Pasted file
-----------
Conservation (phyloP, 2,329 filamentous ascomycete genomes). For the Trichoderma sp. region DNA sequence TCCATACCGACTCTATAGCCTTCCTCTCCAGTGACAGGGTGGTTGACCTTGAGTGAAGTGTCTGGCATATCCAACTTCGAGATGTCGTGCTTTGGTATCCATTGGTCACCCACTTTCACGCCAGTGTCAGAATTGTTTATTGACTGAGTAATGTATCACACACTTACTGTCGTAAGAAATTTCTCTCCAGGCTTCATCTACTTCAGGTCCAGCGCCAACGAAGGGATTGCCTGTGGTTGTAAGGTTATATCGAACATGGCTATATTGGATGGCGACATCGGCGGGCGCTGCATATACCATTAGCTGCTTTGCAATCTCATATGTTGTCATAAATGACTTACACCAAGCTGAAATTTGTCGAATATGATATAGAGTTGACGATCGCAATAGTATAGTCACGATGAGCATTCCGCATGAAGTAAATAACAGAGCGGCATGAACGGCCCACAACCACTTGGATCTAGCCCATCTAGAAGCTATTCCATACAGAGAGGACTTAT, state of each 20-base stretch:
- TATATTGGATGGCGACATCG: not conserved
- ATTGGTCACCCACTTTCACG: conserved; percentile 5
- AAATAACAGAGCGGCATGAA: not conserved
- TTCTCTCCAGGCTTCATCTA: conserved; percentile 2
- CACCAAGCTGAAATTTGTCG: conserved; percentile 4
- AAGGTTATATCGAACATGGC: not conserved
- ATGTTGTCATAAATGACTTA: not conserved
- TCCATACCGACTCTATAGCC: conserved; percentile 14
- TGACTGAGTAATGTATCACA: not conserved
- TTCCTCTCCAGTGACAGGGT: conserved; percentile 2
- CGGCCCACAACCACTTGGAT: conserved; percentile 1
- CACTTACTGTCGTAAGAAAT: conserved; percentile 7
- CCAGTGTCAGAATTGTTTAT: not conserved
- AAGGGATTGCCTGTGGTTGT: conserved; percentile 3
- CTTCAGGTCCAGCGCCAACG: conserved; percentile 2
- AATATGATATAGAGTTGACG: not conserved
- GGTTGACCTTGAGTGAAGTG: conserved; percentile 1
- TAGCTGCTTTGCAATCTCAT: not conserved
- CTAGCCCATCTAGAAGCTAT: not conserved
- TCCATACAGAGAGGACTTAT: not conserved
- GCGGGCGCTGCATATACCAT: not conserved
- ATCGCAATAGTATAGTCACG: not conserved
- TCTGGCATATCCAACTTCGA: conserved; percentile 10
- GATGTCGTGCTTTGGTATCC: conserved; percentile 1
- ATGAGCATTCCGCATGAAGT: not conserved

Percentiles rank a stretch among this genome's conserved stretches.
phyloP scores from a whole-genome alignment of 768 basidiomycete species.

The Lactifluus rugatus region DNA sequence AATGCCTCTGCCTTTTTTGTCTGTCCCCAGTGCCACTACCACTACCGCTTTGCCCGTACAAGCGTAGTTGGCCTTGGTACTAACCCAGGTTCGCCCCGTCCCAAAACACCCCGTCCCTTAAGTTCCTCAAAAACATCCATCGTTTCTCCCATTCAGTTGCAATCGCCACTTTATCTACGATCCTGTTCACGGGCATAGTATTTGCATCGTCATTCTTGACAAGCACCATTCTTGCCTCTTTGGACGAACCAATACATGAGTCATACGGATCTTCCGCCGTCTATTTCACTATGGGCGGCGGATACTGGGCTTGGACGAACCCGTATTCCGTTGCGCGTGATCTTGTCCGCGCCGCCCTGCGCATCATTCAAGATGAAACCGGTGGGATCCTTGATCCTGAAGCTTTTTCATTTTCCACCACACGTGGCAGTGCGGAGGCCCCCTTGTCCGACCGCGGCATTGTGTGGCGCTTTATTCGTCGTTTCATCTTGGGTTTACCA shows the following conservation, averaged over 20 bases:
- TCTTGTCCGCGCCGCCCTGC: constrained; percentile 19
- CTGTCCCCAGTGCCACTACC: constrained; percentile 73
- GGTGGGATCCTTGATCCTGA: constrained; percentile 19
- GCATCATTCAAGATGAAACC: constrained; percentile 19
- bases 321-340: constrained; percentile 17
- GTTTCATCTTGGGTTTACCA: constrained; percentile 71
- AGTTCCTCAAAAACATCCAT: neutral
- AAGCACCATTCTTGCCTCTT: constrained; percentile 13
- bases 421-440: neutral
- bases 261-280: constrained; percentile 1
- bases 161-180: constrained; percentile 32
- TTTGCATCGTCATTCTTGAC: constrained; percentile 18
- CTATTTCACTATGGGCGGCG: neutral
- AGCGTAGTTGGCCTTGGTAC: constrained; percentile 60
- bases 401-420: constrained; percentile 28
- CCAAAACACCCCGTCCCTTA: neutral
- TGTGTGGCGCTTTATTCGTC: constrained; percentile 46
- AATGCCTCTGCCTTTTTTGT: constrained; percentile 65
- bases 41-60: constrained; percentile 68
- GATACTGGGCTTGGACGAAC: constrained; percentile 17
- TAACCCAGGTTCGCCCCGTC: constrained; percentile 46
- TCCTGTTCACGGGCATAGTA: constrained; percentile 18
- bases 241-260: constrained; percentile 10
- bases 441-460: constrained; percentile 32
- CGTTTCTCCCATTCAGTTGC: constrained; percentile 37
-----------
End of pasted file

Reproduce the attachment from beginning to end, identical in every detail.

Conservation (phyloP, 2,329 filamentous ascomycete genomes). For the Trichoderma sp. region DNA sequence TCCATACCGACTCTATAGCCTTCCTCTCCAGTGACAGGGTGGTTGACCTTGAGTGAAGTGTCTGGCATATCCAACTTCGAGATGTCGTGCTTTGGTATCCATTGGTCACCCACTTTCACGCCAGTGTCAGAATTGTTTATTGACTGAGTAATGTATCACACACTTACTGTCGTAAGAAATTTCTCTCCAGGCTTCATCTACTTCAGGTCCAGCGCCAACGAAGGGATTGCCTGTGGTTGTAAGGTTATATCGAACATGGCTATATTGGATGGCGACATCGGCGGGCGCTGCATATACCATTAGCTGCTTTGCAATCTCATATGTTGTCATAAATGACTTACACCAAGCTGAAATTTGTCGAATATGATATAGAGTTGACGATCGCAATAGTATAGTCACGATGAGCATTCCGCATGAAGTAAATAACAGAGCGGCATGAACGGCCCACAACCACTTGGATCTAGCCCATCTAGAAGCTATTCCATACAGAGAGGACTTAT, state of each 20-base stretch:
- TATATTGGATGGCGACATCG: not conserved
- ATTGGTCACCCACTTTCACG: conserved; percentile 5
- AAATAACAGAGCGGCATGAA: not conserved
- TTCTCTCCAGGCTTCATCTA: conserved; percentile 2
- CACCAAGCTGAAATTTGTCG: conserved; percentile 4
- AAGGTTATATCGAACATGGC: not conserved
- ATGTTGTCATAAATGACTTA: not conserved
- TCCATACCGACTCTATAGCC: conserved; percentile 14
- TGACTGAGTAATGTATCACA: not conserved
- TTCCTCTCCAGTGACAGGGT: conserved; percentile 2
- CGGCCCACAACCACTTGGAT: conserved; percentile 1
- CACTTACTGTCGTAAGAAAT: conserved; percentile 7
- CCAGTGTCAGAATTGTTTAT: not conserved
- AAGGGATTGCCTGTGGTTGT: conserved; percentile 3
- CTTCAGGTCCAGCGCCAACG: conserved; percentile 2
- AATATGATATAGAGTTGACG: not conserved
- GGTTGACCTTGAGTGAAGTG: conserved; percentile 1
- TAGCTGCTTTGCAATCTCAT: not conserved
- CTAGCCCATCTAGAAGCTAT: not conserved
- TCCATACAGAGAGGACTTAT: not conserved
- GCGGGCGCTGCATATACCAT: not conserved
- ATCGCAATAGTATAGTCACG: not conserved
- TCTGGCATATCCAACTTCGA: conserved; percentile 10
- GATGTCGTGCTTTGGTATCC: conserved; percentile 1
- ATGAGCATTCCGCATGAAGT: not conserved

Percentiles rank a stretch among this genome's conserved stretches.
phyloP scores from a whole-genome alignment of 768 basidiomycete species.

The Lactifluus rugatus region DNA sequence AATGCCTCTGCCTTTTTTGTCTGTCCCCAGTGCCACTACCACTACCGCTTTGCCCGTACAAGCGTAGTTGGCCTTGGTACTAACCCAGGTTCGCCCCGTCCCAAAACACCCCGTCCCTTAAGTTCCTCAAAAACATCCATCGTTTCTCCCATTCAGTTGCAATCGCCACTTTATCTACGATCCTGTTCACGGGCATAGTATTTGCATCGTCATTCTTGACAAGCACCATTCTTGCCTCTTTGGACGAACCAATACATGAGTCATACGGATCTTCCGCCGTCTATTTCACTATGGGCGGCGGATACTGGGCTTGGACGAACCCGTATTCCGTTGCGCGTGATCTTGTCCGCGCCGCCCTGCGCATCATTCAAGATGAAACCGGTGGGATCCTTGATCCTGAAGCTTTTTCATTTTCCACCACACGTGGCAGTGCGGAGGCCCCCTTGTCCGACCGCGGCATTGTGTGGCGCTTTATTCGTCGTTTCATCTTGGGTTTACCA shows the following conservation, averaged over 20 bases:
- TCTTGTCCGCGCCGCCCTGC: constrained; percentile 19
- CTGTCCCCAGTGCCACTACC: constrained; percentile 73
- GGTGGGATCCTTGATCCTGA: constrained; percentile 19
- GCATCATTCAAGATGAAACC: constrained; percentile 19
- bases 321-340: constrained; percentile 17
- GTTTCATCTTGGGTTTACCA: constrained; percentile 71
- AGTTCCTCAAAAACATCCAT: neutral
- AAGCACCATTCTTGCCTCTT: constrained; percentile 13
- bases 421-440: neutral
- bases 261-280: constrained; percentile 1
- bases 161-180: constrained; percentile 32
- TTTGCATCGTCATTCTTGAC: constrained; percentile 18
- CTATTTCACTATGGGCGGCG: neutral
- AGCGTAGTTGGCCTTGGTAC: constrained; percentile 60
- bases 401-420: constrained; percentile 28
- CCAAAACACCCCGTCCCTTA: neutral
- TGTGTGGCGCTTTATTCGTC: constrained; percentile 46
- AATGCCTCTGCCTTTTTTGT: constrained; percentile 65
- bases 41-60: constrained; percentile 68
- GATACTGGGCTTGGACGAAC: constrained; percentile 17
- TAACCCAGGTTCGCCCCGTC: constrained; percentile 46
- TCCTGTTCACGGGCATAGTA: constrained; percentile 18
- bases 241-260: constrained; percentile 10
- bases 441-460: constrained; percentile 32
- CGTTTCTCCCATTCAGTTGC: constrained; percentile 37